Power to the Equipment
Selecting and understanding the operation characteristics of security system power supplies is one of the most critical technical skills for any technician or integrator. Manufacturers have done a good job providing the essential features and tools to help in this selection process with online support, training and calculators. However, it is still up to the technician, specifier and customer to understand what is needed and expected in a power supply selection and application.
Step Up, Down to Transformer
The power supply manufacturer will typically specify the correct type of transformer to use. Substitute transformer models should follow the same specs. Consider features such as power LED indicators and positive temperature coefficient (PTC) resistors in your plug-in transformers. An AC LED is helpful in remote diagnostics when power to the system may be shut off somewhere else in the facility. This simple indicator has been known to save an unnecessary service call.
[IMAGE]11962[/IMAGE]Since a transformer is basically a voltage step-up/step-down device, beware of the quality of the power and voltage levels coming into your transformer. Extreme swings in these areas can give your power supply trouble. Poor input power is very common in industrial areas where large electrical equipment can affect power levels and induce large amounts of power line noise.
In very bad cases, you may have to rely on separate uninterruptible power supplies (UPS) to not only provide temporary power, but clean power as well. Take a close look at not only the output but input specifications of the power supply you are considering. Also check the input when your power supply is at maximum load.
Drops Need Not Lead to Stops
You’ve heard it before, but I still see many in the field having trouble calculating how much voltage is lost as current travels along a cable. A true low-voltage system person may understand it, but I have seen many high-voltage electrical people who think low voltage is just plug-and-play, and IT people who just don’t understand the analog principles of resistance, current, and voltage (drop). The best advice is to understand Ohm’s and Kirchoff’s circuit laws and how they apply to your applications.
Make sure to check the manufacturers’ Web sites for additional support in this area as they have charts and on/offline calculators for determining voltage drop. Simply put, if you have a high current load and a high resistance, small gauge cable covering a long distance, you may have enough drop to cause a diminished voltage level at the device you want to power.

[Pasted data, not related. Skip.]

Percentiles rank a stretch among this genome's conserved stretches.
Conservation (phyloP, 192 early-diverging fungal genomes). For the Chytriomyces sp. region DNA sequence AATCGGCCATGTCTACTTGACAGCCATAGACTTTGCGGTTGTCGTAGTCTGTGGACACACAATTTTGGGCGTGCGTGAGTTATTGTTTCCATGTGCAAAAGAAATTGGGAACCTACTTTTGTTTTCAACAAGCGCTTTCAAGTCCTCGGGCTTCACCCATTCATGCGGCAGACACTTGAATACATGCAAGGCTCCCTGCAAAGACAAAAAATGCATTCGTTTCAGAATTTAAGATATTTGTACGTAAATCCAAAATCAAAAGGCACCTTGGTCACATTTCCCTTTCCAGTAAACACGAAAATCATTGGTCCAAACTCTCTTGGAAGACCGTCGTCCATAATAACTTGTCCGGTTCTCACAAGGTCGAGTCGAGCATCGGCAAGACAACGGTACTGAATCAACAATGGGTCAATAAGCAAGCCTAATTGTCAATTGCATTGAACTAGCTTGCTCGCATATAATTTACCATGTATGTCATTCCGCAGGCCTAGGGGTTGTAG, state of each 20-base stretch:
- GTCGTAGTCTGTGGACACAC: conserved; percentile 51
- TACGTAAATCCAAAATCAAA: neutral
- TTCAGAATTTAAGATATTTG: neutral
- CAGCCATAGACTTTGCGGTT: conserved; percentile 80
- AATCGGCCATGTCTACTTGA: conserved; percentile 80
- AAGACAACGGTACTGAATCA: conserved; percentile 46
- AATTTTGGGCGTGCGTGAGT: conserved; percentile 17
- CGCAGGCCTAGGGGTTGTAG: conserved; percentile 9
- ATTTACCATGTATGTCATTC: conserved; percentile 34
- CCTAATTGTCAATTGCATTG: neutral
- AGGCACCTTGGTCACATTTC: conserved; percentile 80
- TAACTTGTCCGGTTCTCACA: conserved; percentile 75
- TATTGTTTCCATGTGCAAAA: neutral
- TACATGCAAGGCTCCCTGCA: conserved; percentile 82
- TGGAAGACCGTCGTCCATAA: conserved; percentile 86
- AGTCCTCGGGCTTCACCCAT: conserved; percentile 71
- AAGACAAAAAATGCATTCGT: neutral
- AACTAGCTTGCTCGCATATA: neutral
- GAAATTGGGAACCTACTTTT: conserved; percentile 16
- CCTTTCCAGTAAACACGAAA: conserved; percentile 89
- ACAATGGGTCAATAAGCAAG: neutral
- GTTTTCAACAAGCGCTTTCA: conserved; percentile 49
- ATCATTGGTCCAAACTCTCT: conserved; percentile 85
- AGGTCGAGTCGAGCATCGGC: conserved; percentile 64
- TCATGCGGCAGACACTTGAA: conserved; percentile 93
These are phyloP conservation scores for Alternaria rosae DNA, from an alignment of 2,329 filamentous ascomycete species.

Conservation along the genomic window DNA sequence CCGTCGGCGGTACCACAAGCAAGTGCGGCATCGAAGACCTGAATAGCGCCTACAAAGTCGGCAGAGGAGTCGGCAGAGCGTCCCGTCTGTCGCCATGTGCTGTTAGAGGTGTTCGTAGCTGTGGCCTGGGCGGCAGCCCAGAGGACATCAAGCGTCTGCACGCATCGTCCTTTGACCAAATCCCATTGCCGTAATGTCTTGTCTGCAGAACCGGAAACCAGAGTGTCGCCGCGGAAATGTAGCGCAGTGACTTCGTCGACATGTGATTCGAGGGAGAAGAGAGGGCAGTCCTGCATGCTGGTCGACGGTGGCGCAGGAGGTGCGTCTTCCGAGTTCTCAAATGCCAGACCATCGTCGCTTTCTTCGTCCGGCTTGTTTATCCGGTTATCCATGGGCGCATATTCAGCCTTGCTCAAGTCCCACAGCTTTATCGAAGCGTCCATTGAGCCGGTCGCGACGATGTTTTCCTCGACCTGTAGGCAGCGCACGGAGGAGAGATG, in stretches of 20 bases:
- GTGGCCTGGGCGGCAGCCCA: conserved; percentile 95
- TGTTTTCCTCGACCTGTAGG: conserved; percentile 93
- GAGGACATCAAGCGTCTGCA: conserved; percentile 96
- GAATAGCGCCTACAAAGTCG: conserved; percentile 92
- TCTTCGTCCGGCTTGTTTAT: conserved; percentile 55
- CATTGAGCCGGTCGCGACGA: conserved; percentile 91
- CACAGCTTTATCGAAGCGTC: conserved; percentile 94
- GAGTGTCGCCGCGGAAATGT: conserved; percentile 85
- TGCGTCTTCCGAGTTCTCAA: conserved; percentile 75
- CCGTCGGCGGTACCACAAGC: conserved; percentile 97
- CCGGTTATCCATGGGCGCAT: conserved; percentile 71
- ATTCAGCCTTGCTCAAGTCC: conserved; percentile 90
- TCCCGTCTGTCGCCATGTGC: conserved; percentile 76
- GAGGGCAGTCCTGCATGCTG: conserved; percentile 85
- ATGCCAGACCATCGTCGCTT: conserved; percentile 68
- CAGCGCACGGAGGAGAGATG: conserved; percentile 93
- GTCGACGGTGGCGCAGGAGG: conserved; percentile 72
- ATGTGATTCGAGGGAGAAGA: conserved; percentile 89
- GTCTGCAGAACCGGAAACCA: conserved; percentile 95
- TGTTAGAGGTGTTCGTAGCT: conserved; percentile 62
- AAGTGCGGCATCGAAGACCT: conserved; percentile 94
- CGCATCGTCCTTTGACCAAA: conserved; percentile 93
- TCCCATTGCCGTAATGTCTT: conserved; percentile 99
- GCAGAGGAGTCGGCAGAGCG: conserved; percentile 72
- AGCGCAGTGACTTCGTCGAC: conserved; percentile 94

Have you ever noticed you can get dual-voltage level power supplies of both 12VDC and 24VDC? Devices falling in the latter category usually have lower current requirements and can help with your voltage drop issues.
Assault on Batteries
When selecting a battery your best bet is a good lead acid unit as they are designed for a steady floating charge. You will need to do an inventory of all the devices connected to the power supply circuit. It pays to write down each device and how it is used (momentary/continuous). Add up the total load that will be required of the backup battery. Make sure you are covered for things like battery age by adding another 25 percent to the overall load requirement.
If you want to specify how much of a charge will be available during a period of time, check out the battery discharge performance charts from the manufacturer. Make sure backup batteries installed in a parallel and/or series configuration are the same age. Sealed lead acid (SLA) batteries typically last around five years.
The Power Players
There are two types of power supplies. The linear power supply usually has a transformer to step down the input voltage. This voltage, in turn, is electronically rectified to provide DC voltage. The pluses of such a power supply are very clean DC power and providing good current limiting protection.
The other type of power supply is the switched-mode power supply. These devices use high-speed switching and smaller internal step-down transformers to produce low-voltage AC that is then rectified to DC power. These power supplies do not have an input transformer like the linear type. They have a maximum limit on the low end of their output and can produce a lot of noisy power line harmonics due to their very high speed switching (10KHz to 1MHz) circuits.
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